EU law and jurisprudence as well as domestic judgments in various Member States inspired national courts to surpass domestic limitations of judicial competences for the purpose of ensuring a consistent interpretation of national legislation and practice. It seems that domestic jurisprudence is slowly converging towards similar standards of interpretation. National courts are more and more aware of their responsibility of European judges, and more inclined to use the principles of individual assessment and proportionality than automatically endorsing the decision of administrative authorities. Even when objective criteria (absconding history, violation of entry ban, failing to cooperate) are invoked by the administrative authorities, some national courts do not automatically endorse the administration justification, but perform an individual assessment and proportionality test of the pre-removal detention (e.g. Sweden, Lithuania). However, these standards of reviews are not yet uniformly shared by national courts across EU Member States, or even within the same Member State (e.g. Bulgaria, Czech Republic, Hungary).
The notion of the ‘risk of absconding’ as a legal ground for pre-removal detention in the Return Directive was clearly meant to have a constraining function, aimed at making return detention an exceptional norm governed by precise rules written in the national legislation. Judging by the lack of uniform national legal instruments defining this notion, its wide definition and the variety of criteria used to define it, the objective of the RD has not been achieved. The open-ended domestic provisions of several Member States and the provision of catch-all criteria such as illegal entry or stay raise concerns regarding the compatibility of the national legislation with the Return Directive (Article 15). Furthermore the provision of objective criteria in legal instruments other than domestic laws could raise issues of conformity not only with Article 3(7) RD, but also with the ECHR-based requirement of legal certainty of domestic norms restricting the right to liberty. Accordingly, conditions of deprivation of liberty should be clearly defined so that a person would be able to foresee the consequences that her action may entail (Medvedyev and others v France).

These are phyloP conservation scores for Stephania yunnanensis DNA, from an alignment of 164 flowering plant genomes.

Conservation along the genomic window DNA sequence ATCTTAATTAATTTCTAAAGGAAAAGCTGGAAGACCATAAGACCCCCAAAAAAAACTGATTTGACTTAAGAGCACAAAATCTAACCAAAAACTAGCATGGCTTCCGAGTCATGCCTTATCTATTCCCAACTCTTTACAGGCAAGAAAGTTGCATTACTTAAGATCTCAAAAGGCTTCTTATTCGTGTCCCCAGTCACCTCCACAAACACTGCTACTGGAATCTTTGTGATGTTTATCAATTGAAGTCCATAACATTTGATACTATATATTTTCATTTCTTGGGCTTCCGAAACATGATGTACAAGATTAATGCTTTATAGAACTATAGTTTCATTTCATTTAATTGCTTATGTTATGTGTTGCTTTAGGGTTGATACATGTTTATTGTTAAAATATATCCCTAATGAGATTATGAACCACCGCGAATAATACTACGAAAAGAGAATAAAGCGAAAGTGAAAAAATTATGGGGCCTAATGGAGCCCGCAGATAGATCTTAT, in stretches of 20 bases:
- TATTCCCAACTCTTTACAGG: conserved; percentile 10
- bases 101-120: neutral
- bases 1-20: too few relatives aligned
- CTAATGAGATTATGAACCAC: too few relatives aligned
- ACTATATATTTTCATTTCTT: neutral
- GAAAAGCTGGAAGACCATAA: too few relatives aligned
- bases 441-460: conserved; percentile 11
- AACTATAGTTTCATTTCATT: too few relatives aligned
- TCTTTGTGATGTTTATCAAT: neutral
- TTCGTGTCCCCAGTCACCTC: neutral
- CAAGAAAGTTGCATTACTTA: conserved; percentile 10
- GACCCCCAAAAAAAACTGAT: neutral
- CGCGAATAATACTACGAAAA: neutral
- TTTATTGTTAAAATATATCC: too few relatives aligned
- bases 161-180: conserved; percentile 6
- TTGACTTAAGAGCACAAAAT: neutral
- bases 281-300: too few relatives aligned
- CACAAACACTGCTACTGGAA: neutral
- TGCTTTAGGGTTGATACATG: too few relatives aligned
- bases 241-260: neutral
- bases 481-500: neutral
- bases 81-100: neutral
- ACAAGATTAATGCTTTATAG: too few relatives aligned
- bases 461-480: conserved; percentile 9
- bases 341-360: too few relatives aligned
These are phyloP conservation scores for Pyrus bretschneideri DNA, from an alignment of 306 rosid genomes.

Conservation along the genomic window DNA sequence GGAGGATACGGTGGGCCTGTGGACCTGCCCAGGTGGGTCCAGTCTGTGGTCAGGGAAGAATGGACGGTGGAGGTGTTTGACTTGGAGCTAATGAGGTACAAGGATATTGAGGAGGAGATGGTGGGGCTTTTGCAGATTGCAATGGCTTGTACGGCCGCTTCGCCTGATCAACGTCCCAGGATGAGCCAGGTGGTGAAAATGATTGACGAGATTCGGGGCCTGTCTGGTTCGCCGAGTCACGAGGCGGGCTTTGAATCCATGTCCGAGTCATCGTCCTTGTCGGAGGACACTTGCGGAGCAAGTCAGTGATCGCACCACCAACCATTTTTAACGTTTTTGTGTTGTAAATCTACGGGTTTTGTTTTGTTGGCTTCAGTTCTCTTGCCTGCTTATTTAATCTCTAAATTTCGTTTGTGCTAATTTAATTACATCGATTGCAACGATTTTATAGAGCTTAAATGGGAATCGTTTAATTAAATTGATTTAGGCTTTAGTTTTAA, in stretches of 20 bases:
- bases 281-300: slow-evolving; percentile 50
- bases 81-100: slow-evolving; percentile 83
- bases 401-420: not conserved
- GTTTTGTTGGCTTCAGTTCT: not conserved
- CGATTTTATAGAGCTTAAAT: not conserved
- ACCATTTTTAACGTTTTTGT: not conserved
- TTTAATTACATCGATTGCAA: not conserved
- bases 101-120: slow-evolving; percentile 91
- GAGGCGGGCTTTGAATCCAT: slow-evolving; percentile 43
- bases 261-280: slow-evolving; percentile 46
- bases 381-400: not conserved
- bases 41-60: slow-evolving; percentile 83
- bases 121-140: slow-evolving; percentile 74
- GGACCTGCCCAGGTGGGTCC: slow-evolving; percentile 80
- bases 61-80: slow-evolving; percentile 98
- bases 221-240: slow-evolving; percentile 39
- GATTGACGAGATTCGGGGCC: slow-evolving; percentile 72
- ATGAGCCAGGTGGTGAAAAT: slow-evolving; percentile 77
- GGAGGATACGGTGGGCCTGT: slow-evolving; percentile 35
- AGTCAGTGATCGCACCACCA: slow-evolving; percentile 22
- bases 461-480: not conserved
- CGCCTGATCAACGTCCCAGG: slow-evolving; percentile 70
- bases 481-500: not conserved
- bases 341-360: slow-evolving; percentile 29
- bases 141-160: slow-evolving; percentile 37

Either due to the confusing definition of the notion in the RD, and/or the opposition of the Member States to changing their domestic practices and allocation of powers between domestic judiciaries, the European legal and jurisprudential framework of pre-removal detention remains fragmented. The development of similar and consistent standards in the application of pre-removal detention based on the risk of absconding thus falls on the shoulders of national courts. In spite of different national competences and willingness of national courts from EU Member States to control the discretionary power of the competent administrative authorities, the REDIAL project underlined a developing practice of standardisation of the scope and intensity of domestic judicial scrutiny of pre-removal detention among the EU countries, under the positive impact of vertical and horizontal judicial dialogue.
The author would like to thank to the academics and judges who are part of the REDIAL network, who have provided the relevant national information on the basis of which this blog post and the REDIAL Research Reports, Electronic Journals and Database were developed. Last, but not least the author would like to thank Geraldine Renaudiere for her precious work as part of the REDIAL research team and to Prof. Philippe de Bruycker, for his valuable scientific guidance.